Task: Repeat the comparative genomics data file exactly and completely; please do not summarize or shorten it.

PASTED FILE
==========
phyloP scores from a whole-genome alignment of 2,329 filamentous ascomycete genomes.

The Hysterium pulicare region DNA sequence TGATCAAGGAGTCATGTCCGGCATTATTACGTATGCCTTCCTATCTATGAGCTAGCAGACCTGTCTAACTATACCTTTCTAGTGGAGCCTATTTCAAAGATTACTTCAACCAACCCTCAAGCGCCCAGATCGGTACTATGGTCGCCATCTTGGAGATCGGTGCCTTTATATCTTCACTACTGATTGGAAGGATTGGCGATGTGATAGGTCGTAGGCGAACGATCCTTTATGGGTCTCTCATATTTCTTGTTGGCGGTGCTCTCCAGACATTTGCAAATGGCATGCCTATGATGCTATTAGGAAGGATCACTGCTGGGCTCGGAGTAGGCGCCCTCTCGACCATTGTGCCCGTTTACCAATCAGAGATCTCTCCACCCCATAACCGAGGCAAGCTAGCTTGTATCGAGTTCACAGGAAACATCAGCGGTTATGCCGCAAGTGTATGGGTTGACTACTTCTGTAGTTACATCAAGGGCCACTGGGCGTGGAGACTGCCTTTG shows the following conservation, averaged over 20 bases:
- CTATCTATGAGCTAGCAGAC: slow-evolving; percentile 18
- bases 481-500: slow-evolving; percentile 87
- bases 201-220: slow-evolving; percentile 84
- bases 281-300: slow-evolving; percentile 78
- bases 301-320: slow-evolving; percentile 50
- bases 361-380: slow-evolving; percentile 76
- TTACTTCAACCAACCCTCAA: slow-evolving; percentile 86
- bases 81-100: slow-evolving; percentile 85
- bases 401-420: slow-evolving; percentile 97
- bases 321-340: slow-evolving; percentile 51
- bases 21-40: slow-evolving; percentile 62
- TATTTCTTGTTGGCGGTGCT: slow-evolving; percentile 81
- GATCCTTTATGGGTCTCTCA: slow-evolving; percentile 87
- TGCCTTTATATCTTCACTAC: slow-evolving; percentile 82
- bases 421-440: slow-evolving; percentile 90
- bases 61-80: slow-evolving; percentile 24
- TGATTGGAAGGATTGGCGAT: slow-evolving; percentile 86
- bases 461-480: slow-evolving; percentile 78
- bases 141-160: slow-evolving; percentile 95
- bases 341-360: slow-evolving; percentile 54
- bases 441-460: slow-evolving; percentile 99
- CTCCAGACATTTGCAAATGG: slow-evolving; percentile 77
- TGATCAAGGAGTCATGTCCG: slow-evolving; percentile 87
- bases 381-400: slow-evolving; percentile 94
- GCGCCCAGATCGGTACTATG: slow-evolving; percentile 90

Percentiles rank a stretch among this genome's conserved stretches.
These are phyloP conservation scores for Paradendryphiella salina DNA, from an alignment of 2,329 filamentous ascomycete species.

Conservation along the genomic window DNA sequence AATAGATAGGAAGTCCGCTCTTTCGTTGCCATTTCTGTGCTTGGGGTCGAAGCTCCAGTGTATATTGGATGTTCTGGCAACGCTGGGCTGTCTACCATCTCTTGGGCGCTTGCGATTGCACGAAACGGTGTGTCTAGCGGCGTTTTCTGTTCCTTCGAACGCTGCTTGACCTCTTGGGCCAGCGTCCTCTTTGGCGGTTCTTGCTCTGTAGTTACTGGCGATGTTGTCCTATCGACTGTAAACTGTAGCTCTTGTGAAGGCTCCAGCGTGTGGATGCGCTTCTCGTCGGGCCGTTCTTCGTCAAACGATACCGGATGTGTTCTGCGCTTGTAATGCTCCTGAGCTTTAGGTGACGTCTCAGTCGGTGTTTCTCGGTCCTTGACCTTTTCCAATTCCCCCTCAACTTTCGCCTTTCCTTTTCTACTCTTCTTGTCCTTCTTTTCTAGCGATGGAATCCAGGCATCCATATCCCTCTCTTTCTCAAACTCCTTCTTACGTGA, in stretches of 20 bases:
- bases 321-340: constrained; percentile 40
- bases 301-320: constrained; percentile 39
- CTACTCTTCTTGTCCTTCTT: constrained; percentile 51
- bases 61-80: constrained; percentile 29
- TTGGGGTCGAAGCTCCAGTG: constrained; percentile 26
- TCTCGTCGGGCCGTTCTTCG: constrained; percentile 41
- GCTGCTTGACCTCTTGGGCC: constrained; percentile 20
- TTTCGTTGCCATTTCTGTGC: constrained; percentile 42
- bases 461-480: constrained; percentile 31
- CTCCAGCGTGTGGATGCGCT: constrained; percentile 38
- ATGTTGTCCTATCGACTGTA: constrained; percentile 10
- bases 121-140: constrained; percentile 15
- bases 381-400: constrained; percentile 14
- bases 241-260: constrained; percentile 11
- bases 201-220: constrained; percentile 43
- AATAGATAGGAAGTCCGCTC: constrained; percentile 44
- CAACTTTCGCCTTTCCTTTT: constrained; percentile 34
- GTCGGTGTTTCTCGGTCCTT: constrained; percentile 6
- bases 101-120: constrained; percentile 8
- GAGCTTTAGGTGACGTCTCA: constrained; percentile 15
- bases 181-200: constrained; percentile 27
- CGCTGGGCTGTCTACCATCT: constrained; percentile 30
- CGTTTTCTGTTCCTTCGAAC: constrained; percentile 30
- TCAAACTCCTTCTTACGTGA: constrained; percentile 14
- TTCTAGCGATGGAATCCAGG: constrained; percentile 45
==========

phyloP scores from a whole-genome alignment of 2,329 filamentous ascomycete genomes.

The Hysterium pulicare region DNA sequence TGATCAAGGAGTCATGTCCGGCATTATTACGTATGCCTTCCTATCTATGAGCTAGCAGACCTGTCTAACTATACCTTTCTAGTGGAGCCTATTTCAAAGATTACTTCAACCAACCCTCAAGCGCCCAGATCGGTACTATGGTCGCCATCTTGGAGATCGGTGCCTTTATATCTTCACTACTGATTGGAAGGATTGGCGATGTGATAGGTCGTAGGCGAACGATCCTTTATGGGTCTCTCATATTTCTTGTTGGCGGTGCTCTCCAGACATTTGCAAATGGCATGCCTATGATGCTATTAGGAAGGATCACTGCTGGGCTCGGAGTAGGCGCCCTCTCGACCATTGTGCCCGTTTACCAATCAGAGATCTCTCCACCCCATAACCGAGGCAAGCTAGCTTGTATCGAGTTCACAGGAAACATCAGCGGTTATGCCGCAAGTGTATGGGTTGACTACTTCTGTAGTTACATCAAGGGCCACTGGGCGTGGAGACTGCCTTTG shows the following conservation, averaged over 20 bases:
- CTATCTATGAGCTAGCAGAC: slow-evolving; percentile 18
- bases 481-500: slow-evolving; percentile 87
- bases 201-220: slow-evolving; percentile 84
- bases 281-300: slow-evolving; percentile 78
- bases 301-320: slow-evolving; percentile 50
- bases 361-380: slow-evolving; percentile 76
- TTACTTCAACCAACCCTCAA: slow-evolving; percentile 86
- bases 81-100: slow-evolving; percentile 85
- bases 401-420: slow-evolving; percentile 97
- bases 321-340: slow-evolving; percentile 51
- bases 21-40: slow-evolving; percentile 62
- TATTTCTTGTTGGCGGTGCT: slow-evolving; percentile 81
- GATCCTTTATGGGTCTCTCA: slow-evolving; percentile 87
- TGCCTTTATATCTTCACTAC: slow-evolving; percentile 82
- bases 421-440: slow-evolving; percentile 90
- bases 61-80: slow-evolving; percentile 24
- TGATTGGAAGGATTGGCGAT: slow-evolving; percentile 86
- bases 461-480: slow-evolving; percentile 78
- bases 141-160: slow-evolving; percentile 95
- bases 341-360: slow-evolving; percentile 54
- bases 441-460: slow-evolving; percentile 99
- CTCCAGACATTTGCAAATGG: slow-evolving; percentile 77
- TGATCAAGGAGTCATGTCCG: slow-evolving; percentile 87
- bases 381-400: slow-evolving; percentile 94
- GCGCCCAGATCGGTACTATG: slow-evolving; percentile 90

Percentiles rank a stretch among this genome's conserved stretches.
These are phyloP conservation scores for Paradendryphiella salina DNA, from an alignment of 2,329 filamentous ascomycete species.

Conservation along the genomic window DNA sequence AATAGATAGGAAGTCCGCTCTTTCGTTGCCATTTCTGTGCTTGGGGTCGAAGCTCCAGTGTATATTGGATGTTCTGGCAACGCTGGGCTGTCTACCATCTCTTGGGCGCTTGCGATTGCACGAAACGGTGTGTCTAGCGGCGTTTTCTGTTCCTTCGAACGCTGCTTGACCTCTTGGGCCAGCGTCCTCTTTGGCGGTTCTTGCTCTGTAGTTACTGGCGATGTTGTCCTATCGACTGTAAACTGTAGCTCTTGTGAAGGCTCCAGCGTGTGGATGCGCTTCTCGTCGGGCCGTTCTTCGTCAAACGATACCGGATGTGTTCTGCGCTTGTAATGCTCCTGAGCTTTAGGTGACGTCTCAGTCGGTGTTTCTCGGTCCTTGACCTTTTCCAATTCCCCCTCAACTTTCGCCTTTCCTTTTCTACTCTTCTTGTCCTTCTTTTCTAGCGATGGAATCCAGGCATCCATATCCCTCTCTTTCTCAAACTCCTTCTTACGTGA, in stretches of 20 bases:
- bases 321-340: constrained; percentile 40
- bases 301-320: constrained; percentile 39
- CTACTCTTCTTGTCCTTCTT: constrained; percentile 51
- bases 61-80: constrained; percentile 29
- TTGGGGTCGAAGCTCCAGTG: constrained; percentile 26
- TCTCGTCGGGCCGTTCTTCG: constrained; percentile 41
- GCTGCTTGACCTCTTGGGCC: constrained; percentile 20
- TTTCGTTGCCATTTCTGTGC: constrained; percentile 42
- bases 461-480: constrained; percentile 31
- CTCCAGCGTGTGGATGCGCT: constrained; percentile 38
- ATGTTGTCCTATCGACTGTA: constrained; percentile 10
- bases 121-140: constrained; percentile 15
- bases 381-400: constrained; percentile 14
- bases 241-260: constrained; percentile 11
- bases 201-220: constrained; percentile 43
- AATAGATAGGAAGTCCGCTC: constrained; percentile 44
- CAACTTTCGCCTTTCCTTTT: constrained; percentile 34
- GTCGGTGTTTCTCGGTCCTT: constrained; percentile 6
- bases 101-120: constrained; percentile 8
- GAGCTTTAGGTGACGTCTCA: constrained; percentile 15
- bases 181-200: constrained; percentile 27
- CGCTGGGCTGTCTACCATCT: constrained; percentile 30
- CGTTTTCTGTTCCTTCGAAC: constrained; percentile 30
- TCAAACTCCTTCTTACGTGA: constrained; percentile 14
- TTCTAGCGATGGAATCCAGG: constrained; percentile 45